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Alberta researcher developing earthquake-resistant concrete

Peter Caulfield
Alberta researcher developing earthquake-resistant concrete

One of the worst natural disasters in U.S. history took place early on a January morning in 1994, when a 6.7 magnitude earthquake occurred 20 miles north of downtown Los Angeles.

Fifty-seven people were killed, and almost 9,000 others injured. Property damage was estimated at up to $50 billion.

The Northridge earthquake, as it came to be known, gained worldwide attention because of the extensive damage it caused to the region’s freeway network.

Surface roads were clogged for three months while the freeways were repaired.

“The 1994 Northridge earthquake is one of the most important ground motions in North America,” said Mohammad Javad Tolou Kian, who is researching high-performance reinforced concrete walls that possess improved damage properties that protect them when an earthquake strikes.

“Because even well-designed structures suffer permanent deformations and concrete damage when withstanding strong ground motions (such as seismic events and earthquakes), a structure which suffers limited damage will be of great benefit,” he said.

Tolou Kian, who is a PhD candidate in structural engineering at the University of Alberta, says that, since Northridge, there have been numerous studies on the different types of damage that was sustained by structures during the earthquake.

“The studies have led to significant changes in the construction of earthquake-resistant buildings since then,” he said.

Tolou Kian describes his PhD research project, in a nutshell, as looking at high-performance reinforced concrete walls which have improved damage properties.

 

Fibre reinforcement increases the resistance of concrete, because it limits the opening and propagation of cracks

— Mohammad Javad Tolou Kian

University of Alberta

 

“Concrete walls are used in reinforced concrete structures to provide them with enough stiffness to withstand lateral forces,” he said. “The goal of my project is to study the residual displacements of concrete walls that have fibre reinforcement and innovative steel reinforcements, to see if they suffer less damage from ground motion.”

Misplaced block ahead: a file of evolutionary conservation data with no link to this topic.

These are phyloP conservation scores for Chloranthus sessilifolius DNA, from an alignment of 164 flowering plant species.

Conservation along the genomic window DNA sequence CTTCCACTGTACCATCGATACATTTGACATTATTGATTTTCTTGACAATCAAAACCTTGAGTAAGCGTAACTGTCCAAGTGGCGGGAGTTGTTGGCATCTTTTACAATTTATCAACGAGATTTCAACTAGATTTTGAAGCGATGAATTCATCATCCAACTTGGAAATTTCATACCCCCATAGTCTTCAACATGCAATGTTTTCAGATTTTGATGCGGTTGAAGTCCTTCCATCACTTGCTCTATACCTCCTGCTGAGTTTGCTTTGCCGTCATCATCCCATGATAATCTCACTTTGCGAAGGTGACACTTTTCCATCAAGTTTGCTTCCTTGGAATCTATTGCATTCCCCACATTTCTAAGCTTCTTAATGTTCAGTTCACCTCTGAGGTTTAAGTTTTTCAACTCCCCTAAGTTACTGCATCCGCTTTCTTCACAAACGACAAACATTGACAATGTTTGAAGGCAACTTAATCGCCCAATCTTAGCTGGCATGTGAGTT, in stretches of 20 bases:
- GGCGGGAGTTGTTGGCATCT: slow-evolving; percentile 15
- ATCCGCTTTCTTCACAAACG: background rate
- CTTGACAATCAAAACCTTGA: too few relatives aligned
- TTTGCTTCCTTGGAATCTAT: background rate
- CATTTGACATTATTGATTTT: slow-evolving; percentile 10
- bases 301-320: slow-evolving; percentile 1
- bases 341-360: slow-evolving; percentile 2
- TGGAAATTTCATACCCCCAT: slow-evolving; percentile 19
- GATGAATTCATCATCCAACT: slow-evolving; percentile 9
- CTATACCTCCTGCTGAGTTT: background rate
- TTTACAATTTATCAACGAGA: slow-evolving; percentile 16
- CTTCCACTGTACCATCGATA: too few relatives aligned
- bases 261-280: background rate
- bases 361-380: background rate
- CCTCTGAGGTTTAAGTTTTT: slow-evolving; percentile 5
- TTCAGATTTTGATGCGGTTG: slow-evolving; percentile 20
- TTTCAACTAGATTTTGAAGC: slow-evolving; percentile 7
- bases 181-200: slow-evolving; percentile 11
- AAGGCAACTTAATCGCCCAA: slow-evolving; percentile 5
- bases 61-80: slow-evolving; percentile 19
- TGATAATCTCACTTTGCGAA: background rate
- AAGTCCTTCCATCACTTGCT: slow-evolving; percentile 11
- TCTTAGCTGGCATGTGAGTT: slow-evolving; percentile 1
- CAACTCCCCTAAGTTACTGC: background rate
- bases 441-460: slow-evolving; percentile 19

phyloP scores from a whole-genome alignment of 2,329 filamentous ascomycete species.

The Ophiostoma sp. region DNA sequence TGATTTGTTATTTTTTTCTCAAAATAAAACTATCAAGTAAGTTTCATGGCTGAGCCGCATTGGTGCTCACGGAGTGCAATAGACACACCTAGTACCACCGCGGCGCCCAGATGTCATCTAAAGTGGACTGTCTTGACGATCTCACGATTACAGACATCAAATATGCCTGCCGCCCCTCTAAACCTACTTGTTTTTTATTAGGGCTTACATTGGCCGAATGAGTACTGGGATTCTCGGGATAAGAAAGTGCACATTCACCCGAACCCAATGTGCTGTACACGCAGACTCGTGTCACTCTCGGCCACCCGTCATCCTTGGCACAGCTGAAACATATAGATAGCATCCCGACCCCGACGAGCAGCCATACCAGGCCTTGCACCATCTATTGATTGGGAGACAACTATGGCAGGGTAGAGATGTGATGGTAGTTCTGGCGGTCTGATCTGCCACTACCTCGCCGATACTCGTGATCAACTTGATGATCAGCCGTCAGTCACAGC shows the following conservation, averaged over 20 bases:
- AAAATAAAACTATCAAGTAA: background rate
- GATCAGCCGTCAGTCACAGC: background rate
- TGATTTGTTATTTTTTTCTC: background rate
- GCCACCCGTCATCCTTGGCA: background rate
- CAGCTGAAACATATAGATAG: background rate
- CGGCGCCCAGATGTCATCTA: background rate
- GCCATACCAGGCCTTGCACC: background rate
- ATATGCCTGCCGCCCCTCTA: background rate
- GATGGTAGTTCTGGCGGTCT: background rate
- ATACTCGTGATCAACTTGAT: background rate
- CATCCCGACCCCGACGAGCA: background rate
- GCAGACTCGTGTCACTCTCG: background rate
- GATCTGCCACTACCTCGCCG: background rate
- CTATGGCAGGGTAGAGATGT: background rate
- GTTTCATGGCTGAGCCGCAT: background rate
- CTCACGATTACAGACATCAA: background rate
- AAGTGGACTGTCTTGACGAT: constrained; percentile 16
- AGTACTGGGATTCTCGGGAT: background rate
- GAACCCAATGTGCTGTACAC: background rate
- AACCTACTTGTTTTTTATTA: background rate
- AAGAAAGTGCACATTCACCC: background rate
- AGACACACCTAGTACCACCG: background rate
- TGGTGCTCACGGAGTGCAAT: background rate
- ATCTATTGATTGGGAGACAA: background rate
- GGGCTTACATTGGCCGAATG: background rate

To replicate in the university laboratory what happens when concrete walls are shaken by ground motion, wall specimens were anchored to the laboratory floor, and then were hit with the same back-and-forth motion of an actual earthquake.

The response of the test walls was captured by sensors and a digital imaging system that measured the extent of the walls’ deformation caused by the experimental ground motion.

The concrete walls used in the tests contained two types of fibres: PVA (Poly vinyl alcohol) fibres 12 mm long, and hooked-end steel fibres 50 mm long.

“In general, fibre reinforcement increases the resistance of concrete, because it limits the opening and propagation of cracks,” said Tolou Kian. “In the study, fibre reinforcement mitigated concrete damage, including cover spalling (peeling and flaking, due to moisture in the concrete])and cracking, in the test walls.”

Three types of advanced concrete reinforcement were used in the study: 1. Shape-memory alloy, an alloy of nickle and titanium; 2. glass-fibre reinforced polymer, a composite material made of glass-fibres held together by a polymeric binder, and 3. high-strength steel, about three times stronger than conventional steel.

“The distinctive property of these types of advanced reinforcement, compared to conventional steel, is their tendency to return to their original lengths after being unloaded (from ground motion),” said Tolou Kian. “This means that if you stretch them, they will return to their initial shape when released.

“This property of the advanced reinforcements helps reinforced concrete walls return to their original position after resisting an earthquake. They will suffer less damage, can be repaired sooner, and require less retrofit funding.”

Tolou Kian’s PhD is being supervised by Professor Carlos Cruz-Noguez, a specialist in masonry systems.

The experimental part of the study and preliminary numerical modeling of the sample walls was completed in 2017.

“The next step of the study, to begin this summer (2018) to numerically simulate the response of four full-scale reinforced concrete structures, with and without high-performance walls, under different ground motions, in order to measure the effectiveness of test innovations in the design and construction of reinforced concrete structures,” said Tolou Kian.

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Soussan Bathaee Image Soussan Bathaee

It is impressive to have your research study. I look forward to have your permission to have an access to your research outcome.

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